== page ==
The Coast

For me, no road trip to Mexico would be complete without a visit to Zihuatenejo. That being said, I did very little this time in the way of taking pictures, due in part I think to my need to remember it the way it was rather than the way it is. With somewhere close to 100 times the population that it had on my first visit more than 40-years ago, it is hard not to be nostalgic.

Even my old friend Tania, who has lived here for nearly as long as I've been coming, is so caught up in the bustle of the place that she was as hard to pin down for a photo as were her high-strung hairless Aztec temple dogs. Even their solitary tufts of hair have gone completely gray.

At about seventy-five meters above the far end of Play La Ropa, the walk up to Tania's once was the highest viewpoint on this end of the beach. There is now a road that goes more than a kilometer up to huge gated estates. The bay which would perhaps draw the occasional yacht once or twice a month now has a half dozen or more at any given time. The hilsides beyond the town in the distance once a verdant green, are now covered with houses to near the very tops.

Some things though still remain. Although her husband Sylviano has long since parted, my old friend Ernestina still presides over the restaurant named for her daughter Elvira at right. When we first met, Ernestina and Sylviano were divers selling oysters and clams each day from on top of an orange crate on the beach. Elvira, now 43, was just four-years-old. There restaurant is one of the mainstays here on La Ropa.

Food is one of the few things left here that get me worked up enough to photograph. On top are coconut crusted shrimp with tamarind sauce, and shrimp diablo on the bottom.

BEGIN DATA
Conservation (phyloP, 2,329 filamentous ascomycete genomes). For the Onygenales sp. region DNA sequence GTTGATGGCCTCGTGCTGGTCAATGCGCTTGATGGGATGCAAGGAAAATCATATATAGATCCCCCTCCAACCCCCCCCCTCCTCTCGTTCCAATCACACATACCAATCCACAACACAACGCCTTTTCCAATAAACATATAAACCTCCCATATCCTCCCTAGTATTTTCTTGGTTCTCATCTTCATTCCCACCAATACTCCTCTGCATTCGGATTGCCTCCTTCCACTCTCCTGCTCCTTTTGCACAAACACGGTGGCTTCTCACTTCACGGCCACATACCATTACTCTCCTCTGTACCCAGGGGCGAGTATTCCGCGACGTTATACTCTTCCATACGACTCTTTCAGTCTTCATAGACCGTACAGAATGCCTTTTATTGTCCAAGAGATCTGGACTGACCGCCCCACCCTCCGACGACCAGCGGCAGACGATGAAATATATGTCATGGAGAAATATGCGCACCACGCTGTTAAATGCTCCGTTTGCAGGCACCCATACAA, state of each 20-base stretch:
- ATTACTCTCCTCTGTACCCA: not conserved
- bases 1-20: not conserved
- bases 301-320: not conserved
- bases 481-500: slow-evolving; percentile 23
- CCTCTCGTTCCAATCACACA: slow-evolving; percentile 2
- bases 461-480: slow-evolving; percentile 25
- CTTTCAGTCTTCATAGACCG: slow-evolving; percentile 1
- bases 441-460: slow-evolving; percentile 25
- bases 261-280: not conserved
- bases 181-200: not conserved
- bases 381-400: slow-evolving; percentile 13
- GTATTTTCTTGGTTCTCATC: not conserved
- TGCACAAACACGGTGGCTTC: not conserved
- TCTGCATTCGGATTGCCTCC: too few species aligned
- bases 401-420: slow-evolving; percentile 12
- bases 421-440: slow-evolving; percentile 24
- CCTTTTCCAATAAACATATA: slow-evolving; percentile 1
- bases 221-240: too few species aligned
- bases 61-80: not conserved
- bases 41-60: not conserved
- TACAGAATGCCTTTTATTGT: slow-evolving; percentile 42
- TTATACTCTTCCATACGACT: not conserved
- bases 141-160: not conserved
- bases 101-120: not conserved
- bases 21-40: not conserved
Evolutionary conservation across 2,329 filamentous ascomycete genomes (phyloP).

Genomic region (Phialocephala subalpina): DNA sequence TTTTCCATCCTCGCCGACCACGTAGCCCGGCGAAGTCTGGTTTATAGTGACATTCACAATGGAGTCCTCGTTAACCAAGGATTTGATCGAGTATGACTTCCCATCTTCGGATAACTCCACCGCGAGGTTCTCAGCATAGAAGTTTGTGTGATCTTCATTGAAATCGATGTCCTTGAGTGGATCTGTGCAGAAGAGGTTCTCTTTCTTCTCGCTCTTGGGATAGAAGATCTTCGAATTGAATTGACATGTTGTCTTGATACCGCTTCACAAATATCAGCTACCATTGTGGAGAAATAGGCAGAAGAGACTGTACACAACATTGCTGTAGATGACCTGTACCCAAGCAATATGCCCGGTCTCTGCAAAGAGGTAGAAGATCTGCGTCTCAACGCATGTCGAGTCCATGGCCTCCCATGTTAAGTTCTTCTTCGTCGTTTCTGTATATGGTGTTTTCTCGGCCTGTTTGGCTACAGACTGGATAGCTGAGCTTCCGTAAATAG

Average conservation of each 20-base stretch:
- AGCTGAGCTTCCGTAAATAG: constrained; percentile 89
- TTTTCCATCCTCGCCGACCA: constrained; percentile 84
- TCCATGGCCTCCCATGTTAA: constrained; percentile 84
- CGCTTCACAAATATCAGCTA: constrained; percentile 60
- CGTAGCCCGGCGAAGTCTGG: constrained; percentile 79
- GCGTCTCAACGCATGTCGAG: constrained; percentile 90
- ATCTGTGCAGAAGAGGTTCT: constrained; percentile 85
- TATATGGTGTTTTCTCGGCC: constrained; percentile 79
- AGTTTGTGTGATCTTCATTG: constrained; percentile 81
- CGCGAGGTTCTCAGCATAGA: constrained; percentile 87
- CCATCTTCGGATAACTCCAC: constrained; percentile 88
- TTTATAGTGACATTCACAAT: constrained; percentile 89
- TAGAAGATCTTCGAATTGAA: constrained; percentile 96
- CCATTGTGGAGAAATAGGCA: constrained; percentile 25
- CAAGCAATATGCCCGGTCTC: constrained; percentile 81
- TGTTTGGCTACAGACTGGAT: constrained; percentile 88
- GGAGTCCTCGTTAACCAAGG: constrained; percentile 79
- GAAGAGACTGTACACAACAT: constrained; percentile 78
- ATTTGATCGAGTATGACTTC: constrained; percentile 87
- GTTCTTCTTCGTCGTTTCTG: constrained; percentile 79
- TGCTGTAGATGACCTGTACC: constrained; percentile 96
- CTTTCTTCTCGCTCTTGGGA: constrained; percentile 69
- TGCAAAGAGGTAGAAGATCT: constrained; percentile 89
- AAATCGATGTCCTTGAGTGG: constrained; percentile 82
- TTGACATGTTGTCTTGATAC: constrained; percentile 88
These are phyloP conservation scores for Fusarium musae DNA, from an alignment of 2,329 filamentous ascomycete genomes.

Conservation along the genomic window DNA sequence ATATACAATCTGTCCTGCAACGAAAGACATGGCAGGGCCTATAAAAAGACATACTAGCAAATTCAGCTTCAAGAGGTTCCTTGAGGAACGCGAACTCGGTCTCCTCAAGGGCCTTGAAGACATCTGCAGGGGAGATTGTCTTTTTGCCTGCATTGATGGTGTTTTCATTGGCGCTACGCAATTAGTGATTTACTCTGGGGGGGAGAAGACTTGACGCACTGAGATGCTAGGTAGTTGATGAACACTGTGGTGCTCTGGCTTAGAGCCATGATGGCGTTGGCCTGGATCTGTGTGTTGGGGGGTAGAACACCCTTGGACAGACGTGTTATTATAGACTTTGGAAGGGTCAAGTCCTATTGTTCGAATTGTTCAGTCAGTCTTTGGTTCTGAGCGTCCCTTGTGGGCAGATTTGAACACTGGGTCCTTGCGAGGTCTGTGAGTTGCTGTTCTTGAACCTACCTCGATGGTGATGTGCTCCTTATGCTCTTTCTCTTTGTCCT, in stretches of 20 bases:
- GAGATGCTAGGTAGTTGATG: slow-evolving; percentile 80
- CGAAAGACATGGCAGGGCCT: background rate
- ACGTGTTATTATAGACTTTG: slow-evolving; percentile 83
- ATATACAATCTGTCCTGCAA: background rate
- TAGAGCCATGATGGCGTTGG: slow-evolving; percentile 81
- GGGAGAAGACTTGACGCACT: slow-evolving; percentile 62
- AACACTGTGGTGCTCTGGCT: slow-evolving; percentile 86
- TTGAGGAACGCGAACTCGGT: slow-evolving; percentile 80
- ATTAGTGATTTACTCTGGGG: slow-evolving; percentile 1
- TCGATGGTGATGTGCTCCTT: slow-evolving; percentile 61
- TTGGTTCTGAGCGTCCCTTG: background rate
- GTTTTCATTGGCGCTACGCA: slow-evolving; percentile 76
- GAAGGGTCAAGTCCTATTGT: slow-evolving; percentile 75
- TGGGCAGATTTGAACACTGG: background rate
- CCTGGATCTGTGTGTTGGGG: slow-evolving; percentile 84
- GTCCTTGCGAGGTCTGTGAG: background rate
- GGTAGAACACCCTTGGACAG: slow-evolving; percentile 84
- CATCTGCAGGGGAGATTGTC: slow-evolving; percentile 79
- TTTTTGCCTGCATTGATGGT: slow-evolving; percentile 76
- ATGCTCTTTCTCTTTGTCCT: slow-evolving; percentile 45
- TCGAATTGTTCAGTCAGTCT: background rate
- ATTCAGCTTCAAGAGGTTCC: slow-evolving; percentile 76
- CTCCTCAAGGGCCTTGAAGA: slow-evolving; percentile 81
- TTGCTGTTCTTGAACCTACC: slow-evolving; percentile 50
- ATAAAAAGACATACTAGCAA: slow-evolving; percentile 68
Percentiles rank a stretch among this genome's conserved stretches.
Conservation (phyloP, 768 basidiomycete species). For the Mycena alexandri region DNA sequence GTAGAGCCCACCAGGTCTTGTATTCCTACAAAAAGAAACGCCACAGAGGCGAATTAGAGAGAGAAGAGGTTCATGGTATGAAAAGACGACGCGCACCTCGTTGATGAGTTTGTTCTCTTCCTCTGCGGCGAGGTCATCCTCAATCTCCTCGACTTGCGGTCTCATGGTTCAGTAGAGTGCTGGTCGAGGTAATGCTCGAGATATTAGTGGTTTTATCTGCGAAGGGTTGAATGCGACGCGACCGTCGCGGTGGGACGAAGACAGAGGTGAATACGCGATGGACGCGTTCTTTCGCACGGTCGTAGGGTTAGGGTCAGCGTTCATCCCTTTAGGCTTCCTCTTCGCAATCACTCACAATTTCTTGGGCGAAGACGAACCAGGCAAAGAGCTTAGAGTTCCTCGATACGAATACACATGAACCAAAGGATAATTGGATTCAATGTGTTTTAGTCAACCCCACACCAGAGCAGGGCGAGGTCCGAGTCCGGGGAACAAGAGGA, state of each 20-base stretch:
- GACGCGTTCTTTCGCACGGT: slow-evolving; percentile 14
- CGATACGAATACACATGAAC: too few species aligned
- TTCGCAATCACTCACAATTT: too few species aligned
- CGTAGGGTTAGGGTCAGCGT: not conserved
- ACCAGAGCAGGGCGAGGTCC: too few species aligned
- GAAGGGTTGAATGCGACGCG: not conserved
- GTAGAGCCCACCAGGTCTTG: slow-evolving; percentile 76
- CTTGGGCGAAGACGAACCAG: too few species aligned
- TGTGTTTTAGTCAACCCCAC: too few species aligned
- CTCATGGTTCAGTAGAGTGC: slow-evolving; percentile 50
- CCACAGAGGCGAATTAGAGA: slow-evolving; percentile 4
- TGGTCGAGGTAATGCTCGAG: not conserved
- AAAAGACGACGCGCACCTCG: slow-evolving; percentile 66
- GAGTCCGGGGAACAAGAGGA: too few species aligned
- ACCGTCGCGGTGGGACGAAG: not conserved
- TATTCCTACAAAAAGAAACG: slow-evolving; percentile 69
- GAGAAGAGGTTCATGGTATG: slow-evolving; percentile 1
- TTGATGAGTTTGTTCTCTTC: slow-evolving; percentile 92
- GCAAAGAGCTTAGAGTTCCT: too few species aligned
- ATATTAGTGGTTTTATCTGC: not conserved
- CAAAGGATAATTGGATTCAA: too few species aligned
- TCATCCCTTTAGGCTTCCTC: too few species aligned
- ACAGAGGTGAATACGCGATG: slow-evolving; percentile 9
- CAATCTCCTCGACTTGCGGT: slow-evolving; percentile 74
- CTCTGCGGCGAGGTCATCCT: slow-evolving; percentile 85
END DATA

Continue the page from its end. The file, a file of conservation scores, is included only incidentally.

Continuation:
Heading south from Zihuat we would typically break the trip to Puerto Escondido up with a stop in Pie de la Cuesta. This time however we decided to go a little farther to Playa Ventura which is a little closer to half way. Although the beach is perfect for anyone who seeks total solitude the town has almost no amenities. Karen stops to point out her namesake super liquor store. This place should not be confused with the equally pink Hotel Doña Celsa across the street, which is run by a perfectly rude and genuinely unpleasant old lady. We did however happen upon a pizza place completely by chance. It was totally dark by 7:30 but when we pulled into the driveway of this place about a mile-and-a-half out of town, the lights came on as soon as we blew the horn and the proprieter rushed out to wave us in. The picture of this place (below) was downloaded off their Facebook page. Il Giardino was not just one of the best pizzas in Mexico, its one of the best I've had anywhere.

Not only was the pizza outstanding but these friendly siblings perched themselves on the windowsill next to our table much to Karen's delight.

In Puerto Escondido it is mostly surfers that rule the waves. Click on the image above to watch him boogie.

The beach front road at Playa Zicatela is mostly motorscooters and a variety of surf buggies like this  55 above. It was just a few days of relaxed unwinding before heading a few klicks farther south to San Agustinillo.

There is a spot a few miles from here that is the southernmost point in the state of Oaxaca. It is a little disorienting to see the sun rise in the Pacific Ocean, but that is exactly what is happening here in this shot facing east from the porch of our hotel room. The waves here are a little more user frienndly then those at Puerto Escondido up the coast.

We splurged a bit on the room here for its premium location and attentive staff. The fact that the place had an Italian chef who also road a V-Strom didn't hurt either.

And the seafood doesn't get much fresher than this. This guy was selling prawns as big as the palm of your hand, while later in the day we watched fishermen unload wheelbarrows full of meter long dorado.

Thirteen miles inland toward the town of Pochutla the meat contingent was not to be outdone. Known far and wide around here this restaurant La Finca del Vaquero does a parillada that includes an Argentine sausage, a smoked pork chop, juicy arrachera, and some of the best ribs I've ever eaten without any sauce at all to help them.